View Full Version : Zen Women Chapter 2, Pages 20 to 34

08-09-2020, 01:34 PM
We continue on with Chapter 2, and the next two types of women Schireson describes: women who humiliated monks, and nuns and laywomen who question great Zen masters. These women’s stories seem to be preserved mostly because they were “agents of change” that were significant in the lives of notable male Zen teachers.

Do any of these stories have elements that are still familiar in today’s “Battle of the Sexes?” Which stories resonate for you, if any, and why or why not?

We regard a sexual relationship between teacher and student as a violation of the Precepts, and when we sit, we drop all categories and distinctions. Does that mean we must completely deny that gender exists, or that we are sexual beings?


08-11-2020, 08:21 PM
Yes, these stories resonate.
We are in the "official" third wave of Feminism as I understand it. I'd love it if a young person, perhaps the offspring of one of our members could convey where they say we are these days in regards to the "battle of the sexes".
The previous discussion brought about the topic of gender identity and how it can be used as a weapon by all. I think that this may be used (sometimes unintentionally) by male identifying folk to create division among female identifying folk. Again (sometimes unintentionally) this may trigger internalised misogyny in female identifying folk in turning on their sisters and others.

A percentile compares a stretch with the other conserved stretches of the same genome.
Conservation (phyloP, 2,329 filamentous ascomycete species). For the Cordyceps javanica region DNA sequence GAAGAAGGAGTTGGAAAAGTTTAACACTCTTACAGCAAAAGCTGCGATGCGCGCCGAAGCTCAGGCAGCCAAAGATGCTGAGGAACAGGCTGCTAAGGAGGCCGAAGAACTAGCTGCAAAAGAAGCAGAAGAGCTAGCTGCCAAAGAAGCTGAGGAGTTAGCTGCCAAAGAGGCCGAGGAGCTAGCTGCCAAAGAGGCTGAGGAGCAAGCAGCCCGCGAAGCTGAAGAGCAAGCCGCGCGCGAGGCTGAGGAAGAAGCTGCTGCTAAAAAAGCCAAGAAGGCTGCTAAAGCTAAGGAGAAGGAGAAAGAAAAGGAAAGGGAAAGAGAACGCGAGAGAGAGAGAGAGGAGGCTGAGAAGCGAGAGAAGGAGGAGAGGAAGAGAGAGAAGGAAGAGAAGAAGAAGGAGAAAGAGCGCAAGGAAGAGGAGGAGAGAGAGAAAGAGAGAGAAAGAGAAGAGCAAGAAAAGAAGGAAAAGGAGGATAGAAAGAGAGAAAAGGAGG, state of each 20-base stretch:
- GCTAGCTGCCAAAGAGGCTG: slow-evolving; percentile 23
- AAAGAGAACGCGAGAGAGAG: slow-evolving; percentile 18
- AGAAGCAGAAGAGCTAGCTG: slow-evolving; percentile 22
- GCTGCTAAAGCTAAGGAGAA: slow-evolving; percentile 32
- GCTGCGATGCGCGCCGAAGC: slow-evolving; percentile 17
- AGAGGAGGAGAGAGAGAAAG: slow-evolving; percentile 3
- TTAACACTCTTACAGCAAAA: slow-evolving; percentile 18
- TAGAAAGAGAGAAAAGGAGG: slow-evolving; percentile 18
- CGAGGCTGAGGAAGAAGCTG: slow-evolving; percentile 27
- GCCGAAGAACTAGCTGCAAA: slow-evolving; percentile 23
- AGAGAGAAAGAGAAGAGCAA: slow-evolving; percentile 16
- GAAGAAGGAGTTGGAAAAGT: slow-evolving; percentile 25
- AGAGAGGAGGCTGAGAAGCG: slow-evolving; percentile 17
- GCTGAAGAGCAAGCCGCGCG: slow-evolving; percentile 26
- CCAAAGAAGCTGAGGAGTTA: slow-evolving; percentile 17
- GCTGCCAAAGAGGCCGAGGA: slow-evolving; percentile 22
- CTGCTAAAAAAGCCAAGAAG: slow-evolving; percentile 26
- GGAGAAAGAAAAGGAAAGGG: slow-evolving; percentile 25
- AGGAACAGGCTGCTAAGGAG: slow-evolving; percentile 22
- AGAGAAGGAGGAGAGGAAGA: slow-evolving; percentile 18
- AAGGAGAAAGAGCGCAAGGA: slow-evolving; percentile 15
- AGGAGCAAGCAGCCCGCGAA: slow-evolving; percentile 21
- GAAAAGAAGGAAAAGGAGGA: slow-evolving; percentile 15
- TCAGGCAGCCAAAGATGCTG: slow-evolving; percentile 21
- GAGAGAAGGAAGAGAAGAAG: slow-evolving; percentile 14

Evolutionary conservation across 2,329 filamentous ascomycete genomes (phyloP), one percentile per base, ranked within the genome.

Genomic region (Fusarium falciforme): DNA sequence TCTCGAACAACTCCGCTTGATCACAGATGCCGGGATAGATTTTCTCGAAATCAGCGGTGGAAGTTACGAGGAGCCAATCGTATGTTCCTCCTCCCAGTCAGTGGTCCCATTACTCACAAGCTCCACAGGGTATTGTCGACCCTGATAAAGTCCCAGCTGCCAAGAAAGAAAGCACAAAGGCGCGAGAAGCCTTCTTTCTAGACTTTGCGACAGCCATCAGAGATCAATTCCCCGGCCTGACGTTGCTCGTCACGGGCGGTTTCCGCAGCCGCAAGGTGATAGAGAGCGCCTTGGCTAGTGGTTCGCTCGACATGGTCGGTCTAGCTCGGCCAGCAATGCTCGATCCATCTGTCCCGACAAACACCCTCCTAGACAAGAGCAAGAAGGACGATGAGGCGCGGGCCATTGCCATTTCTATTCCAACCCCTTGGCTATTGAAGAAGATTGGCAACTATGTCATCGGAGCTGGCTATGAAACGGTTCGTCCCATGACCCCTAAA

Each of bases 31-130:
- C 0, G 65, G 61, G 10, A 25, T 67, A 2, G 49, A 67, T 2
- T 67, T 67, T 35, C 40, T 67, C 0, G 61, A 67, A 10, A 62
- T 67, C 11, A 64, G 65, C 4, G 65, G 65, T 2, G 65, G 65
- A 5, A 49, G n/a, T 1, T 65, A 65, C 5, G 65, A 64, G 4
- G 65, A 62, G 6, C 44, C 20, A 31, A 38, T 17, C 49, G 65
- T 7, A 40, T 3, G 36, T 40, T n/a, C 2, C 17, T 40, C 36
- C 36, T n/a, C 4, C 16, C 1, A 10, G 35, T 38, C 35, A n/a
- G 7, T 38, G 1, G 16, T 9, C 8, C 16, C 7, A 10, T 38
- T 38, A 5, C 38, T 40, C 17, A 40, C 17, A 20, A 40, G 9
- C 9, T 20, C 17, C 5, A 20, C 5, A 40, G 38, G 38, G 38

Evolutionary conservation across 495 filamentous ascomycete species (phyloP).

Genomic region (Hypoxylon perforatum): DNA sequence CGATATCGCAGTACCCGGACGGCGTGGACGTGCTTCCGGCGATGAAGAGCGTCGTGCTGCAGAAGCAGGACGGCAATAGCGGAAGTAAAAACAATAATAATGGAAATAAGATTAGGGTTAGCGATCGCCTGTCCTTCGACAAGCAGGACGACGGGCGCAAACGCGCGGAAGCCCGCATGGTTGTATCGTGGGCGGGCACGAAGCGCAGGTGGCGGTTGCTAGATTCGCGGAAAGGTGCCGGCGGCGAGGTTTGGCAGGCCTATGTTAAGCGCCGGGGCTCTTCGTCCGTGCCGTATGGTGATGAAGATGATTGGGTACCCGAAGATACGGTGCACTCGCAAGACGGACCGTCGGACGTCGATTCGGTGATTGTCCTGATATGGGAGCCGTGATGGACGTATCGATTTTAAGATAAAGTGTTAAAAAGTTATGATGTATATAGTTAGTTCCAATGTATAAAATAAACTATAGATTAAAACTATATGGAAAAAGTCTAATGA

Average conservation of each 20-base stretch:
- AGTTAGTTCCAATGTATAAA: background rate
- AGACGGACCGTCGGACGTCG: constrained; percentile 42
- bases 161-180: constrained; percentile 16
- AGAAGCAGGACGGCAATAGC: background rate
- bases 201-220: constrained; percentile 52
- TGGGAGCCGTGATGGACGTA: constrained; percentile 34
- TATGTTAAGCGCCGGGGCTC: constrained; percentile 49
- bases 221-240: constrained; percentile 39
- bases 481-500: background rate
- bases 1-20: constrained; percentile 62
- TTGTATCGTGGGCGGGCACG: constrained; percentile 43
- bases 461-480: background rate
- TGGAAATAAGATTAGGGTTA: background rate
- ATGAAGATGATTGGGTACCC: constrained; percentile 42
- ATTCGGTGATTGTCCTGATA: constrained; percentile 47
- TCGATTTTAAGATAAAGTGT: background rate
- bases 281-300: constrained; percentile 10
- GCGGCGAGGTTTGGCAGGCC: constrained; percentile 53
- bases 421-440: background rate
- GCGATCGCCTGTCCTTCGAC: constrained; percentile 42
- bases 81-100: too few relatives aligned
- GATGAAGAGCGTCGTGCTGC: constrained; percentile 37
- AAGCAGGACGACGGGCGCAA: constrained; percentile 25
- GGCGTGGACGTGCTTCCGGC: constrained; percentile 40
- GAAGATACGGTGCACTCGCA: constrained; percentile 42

In most places on Earth people live within patriarchal systems. These systems when unpacked or with layers peeled back show us that the "battle of the sexes" is rigged. So entrenched that it takes more than one or a few female identifying folk to have an impact.
That some of the stories we've just read have been preserved demonstrates just how fierce in the most beautiful way these female identifying folk were.
All of the stories resonate with me because these stories can just as easily be viewed as stories from yesterday. Fierce female identifying folk are still standing up.and challenging power. The fact that these stories could be from yesterday and furthermore do physically and emotionally move me so much shows that we still have a looooong way to go before the "battle" is anywhere close to evenly matched.